2020 Grateful 19: My git up and go…

It’s been a while since I’ve posted. I hadn’t realised how long until I started receiving messages this week asking me if everything was okay in my world. I forget at times that people read what I write and when I don’t post, they noticed. I find that flattering. Truth be told, I’m pretty much done with this whole COVID thing. The novelty of staying in the one place for any length of time has worn off. It’d been about 12 years since I’d spent more than 14 consecutive nights in the same bed and I was used to it. The ritual of packing and unpacking was something I just did. Travel was very much part of who I am. It’s what I liked to do. In conversation with a dear friend this week, they said they’d wondered how I was coping with not being able to travel. That said, I did get back to Ireland twice recently and had a lovely weekend in Pécs so it’s not as if I haven’t been anywhere. What’s worrying though is my git up and go seems to have got up and gone.

I’ve stopped checking Twitter because I find the vitriol upsetting. I haven’t posted on Instagram in an age. And were it not for Words with Friends, my forays onto Facebook would be a lot fewer than they are. I’ve been beset by blahness. I find myself either possessed by a Duracell-like inner energy or feeling that someone has unplugged me (the latter admittedly far more common). The other day, after an 8-hour online workshop that would usually have left me capable of little more than sleep, I prepped about 10 kg of pears and canned them. I made a batch of Chinese plum sauce from the last of the plums. I baked two loaves of nut bread – and that was before starting in on the ironing. That rare burst of energy surprised me. I’ve not had a glimmer of it since and don’t expect to see it again anytime soon.

I find it increasingly difficult to concentrate and have to really focus to stay tuned in to a conversation. I lose track of the days of the week (a common enough COVID symptom) but even scarier, I realised that I’d lost a whole year – I was a year older than I thought I was. I have a goal to achieve before I hit 55 and was sure I had two years to get there. Not so. Where did those 12 months go?

I’ve been dreaming a lot of dead people – friends who passed recently and those who’ve been gone a while. There’s no rhythm to the dreams, no pattern to the substance, no signs that I can see in the content. It is disturbing though to wake up morning after morning after spending my sleep in the company of those I can’t call to ask what’s up. I wonder if I’m losing it. But then I think that in my own way I’m grieving for a normalcy I’ll not see again, a way of life, of living, that has died.

In May, William Wan, in The  Washington Post,  wrote about how the coronavirus is pushing American into a mental health crisis. The Black Dog Institute published a report on the mental health ramifications of COVID-19 in an Australian context. The  Health Foundation cites a raft of studies showing the worsening profile of mental health in the UK. In June, Conor Gallagher, writing for the Irish Times warned that Ireland is facing a tsunami of mental health problems. Surveys and studies abound – there’s an international effort being made to understand how the pandemic is undermining the state of our global mental health. In Hungary, it’s being led by Dr István Bitter, from Semmelweiss. The survey is available in English and Hungarian if you’re interested in taking part.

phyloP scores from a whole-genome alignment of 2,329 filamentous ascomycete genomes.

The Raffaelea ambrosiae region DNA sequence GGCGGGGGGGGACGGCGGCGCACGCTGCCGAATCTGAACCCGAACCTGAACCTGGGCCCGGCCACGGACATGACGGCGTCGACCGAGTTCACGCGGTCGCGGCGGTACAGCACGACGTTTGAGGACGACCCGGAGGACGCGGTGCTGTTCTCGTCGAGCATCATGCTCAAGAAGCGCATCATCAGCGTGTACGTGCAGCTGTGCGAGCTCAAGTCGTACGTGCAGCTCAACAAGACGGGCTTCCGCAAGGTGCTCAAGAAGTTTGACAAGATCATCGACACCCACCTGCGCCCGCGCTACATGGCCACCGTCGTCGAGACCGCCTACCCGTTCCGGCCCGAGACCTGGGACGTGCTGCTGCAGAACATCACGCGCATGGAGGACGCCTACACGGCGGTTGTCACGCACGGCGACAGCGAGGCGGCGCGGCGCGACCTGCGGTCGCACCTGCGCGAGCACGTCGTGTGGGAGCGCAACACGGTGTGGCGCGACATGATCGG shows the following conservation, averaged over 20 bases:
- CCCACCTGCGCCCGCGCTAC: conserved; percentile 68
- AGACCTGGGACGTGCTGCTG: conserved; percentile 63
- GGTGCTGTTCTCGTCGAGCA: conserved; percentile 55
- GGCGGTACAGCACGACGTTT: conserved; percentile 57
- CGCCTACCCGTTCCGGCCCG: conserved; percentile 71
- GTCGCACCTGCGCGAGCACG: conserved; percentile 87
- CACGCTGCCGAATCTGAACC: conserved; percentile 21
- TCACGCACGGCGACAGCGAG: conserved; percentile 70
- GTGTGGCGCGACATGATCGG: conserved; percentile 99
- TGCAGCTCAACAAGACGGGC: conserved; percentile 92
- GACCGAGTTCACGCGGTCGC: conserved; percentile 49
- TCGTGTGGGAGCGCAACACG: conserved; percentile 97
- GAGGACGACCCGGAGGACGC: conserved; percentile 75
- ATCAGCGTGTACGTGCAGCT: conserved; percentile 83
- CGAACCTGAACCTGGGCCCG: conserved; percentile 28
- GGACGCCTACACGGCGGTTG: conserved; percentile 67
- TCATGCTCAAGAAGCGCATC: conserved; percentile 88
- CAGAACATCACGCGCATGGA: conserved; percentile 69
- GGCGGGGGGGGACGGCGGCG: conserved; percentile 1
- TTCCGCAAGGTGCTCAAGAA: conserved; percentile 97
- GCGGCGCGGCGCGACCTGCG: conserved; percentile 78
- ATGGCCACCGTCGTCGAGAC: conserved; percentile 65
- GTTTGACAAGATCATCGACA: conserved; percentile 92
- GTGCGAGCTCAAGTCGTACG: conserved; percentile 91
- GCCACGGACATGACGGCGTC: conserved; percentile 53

My good mate Johnny P died recently and yeah, it’s hit me hard. We shared a love for the late Rod McKuen. One of his poems still resonates. The Need. And in particular the line

I do remember.
the only fuzzy circumstance
is sometimes where and how.

The where and the how of the last six months are very fuzzy indeed.

There’s little point in reminding me that I have a blessed life, That I want for nothing. That I have good friends who care about me. That I’m loved and cared for. That I have choices. I know all that. I know it. But feeling? I’m not feeling much of anything.

I’m grateful to those of you who’ve checked in with me recently, just to make sure that all is well. (And it is, honestly. I’ll be grand on the morrow.) You remind me that I should be doing the same for others. Now isn’t a time to take umbrage or be upset by how people are behaving. We can never really know what anyone else is going through. We’re each dealing with this bloody COVID in our own way. We need to cut each other some slack, park the judgement, and just be nice.

 

 

 

 

 

2 replies
  1. harefield
    harefield says:

    ‘Just be nice’ is very good advice, or as Bill and Ted pronounced, ‘Be excellent to each other!’
    Perhaps old friends appearing in dreams can actually be asked for their opinions: The Empty Chair approach where you can dialogue with someone, even if they are absent… And people who are absent can sometimes give a clearer reading than those of us who are still involved in the hurlyburly of daily life.
    That said, I appreciate your sense of loss, and the feeling that things will never be the same again. I believe it’s a bit like our ancestors leaving Ireland for the New World – huge change, huge opportunity.

    Reply

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